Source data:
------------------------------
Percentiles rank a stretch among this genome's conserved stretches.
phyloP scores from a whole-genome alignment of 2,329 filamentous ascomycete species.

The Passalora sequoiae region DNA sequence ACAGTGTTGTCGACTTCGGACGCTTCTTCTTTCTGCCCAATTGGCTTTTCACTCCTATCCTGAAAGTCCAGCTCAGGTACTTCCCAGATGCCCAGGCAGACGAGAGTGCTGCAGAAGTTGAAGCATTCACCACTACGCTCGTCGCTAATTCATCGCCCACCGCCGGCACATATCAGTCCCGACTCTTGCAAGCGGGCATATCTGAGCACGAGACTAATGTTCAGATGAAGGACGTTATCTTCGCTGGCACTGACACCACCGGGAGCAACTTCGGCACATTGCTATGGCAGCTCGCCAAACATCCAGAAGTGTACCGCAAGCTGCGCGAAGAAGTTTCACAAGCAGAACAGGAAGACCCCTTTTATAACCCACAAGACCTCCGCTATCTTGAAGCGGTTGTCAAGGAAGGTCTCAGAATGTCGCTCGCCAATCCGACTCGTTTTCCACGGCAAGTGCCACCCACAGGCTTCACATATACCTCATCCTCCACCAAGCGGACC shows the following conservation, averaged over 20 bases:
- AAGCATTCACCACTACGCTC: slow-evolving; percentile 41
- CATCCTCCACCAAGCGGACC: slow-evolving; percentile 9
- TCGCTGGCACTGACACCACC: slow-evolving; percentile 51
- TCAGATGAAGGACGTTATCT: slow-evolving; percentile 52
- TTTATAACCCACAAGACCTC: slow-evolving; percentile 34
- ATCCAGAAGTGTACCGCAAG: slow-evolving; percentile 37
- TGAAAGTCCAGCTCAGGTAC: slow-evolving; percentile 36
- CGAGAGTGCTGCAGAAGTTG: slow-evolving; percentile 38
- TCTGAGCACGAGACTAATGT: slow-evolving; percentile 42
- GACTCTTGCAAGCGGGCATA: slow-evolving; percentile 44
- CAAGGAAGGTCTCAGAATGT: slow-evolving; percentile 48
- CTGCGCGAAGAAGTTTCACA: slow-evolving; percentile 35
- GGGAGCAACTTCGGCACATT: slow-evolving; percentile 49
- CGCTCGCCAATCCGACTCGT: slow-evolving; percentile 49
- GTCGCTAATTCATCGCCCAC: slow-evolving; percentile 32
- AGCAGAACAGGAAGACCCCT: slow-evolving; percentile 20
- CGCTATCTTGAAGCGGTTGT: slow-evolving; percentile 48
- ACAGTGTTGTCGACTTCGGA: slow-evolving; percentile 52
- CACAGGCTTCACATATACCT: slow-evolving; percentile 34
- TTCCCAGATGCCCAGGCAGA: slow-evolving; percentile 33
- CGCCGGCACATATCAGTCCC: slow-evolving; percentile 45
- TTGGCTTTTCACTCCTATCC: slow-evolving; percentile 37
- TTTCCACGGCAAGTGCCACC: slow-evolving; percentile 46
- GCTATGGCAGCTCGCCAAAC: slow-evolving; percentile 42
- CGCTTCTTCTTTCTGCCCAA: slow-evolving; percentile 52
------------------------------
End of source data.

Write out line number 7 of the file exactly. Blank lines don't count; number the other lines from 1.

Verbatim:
- TCAGATGAAGGACGTTATCT: slow-evolving; percentile 52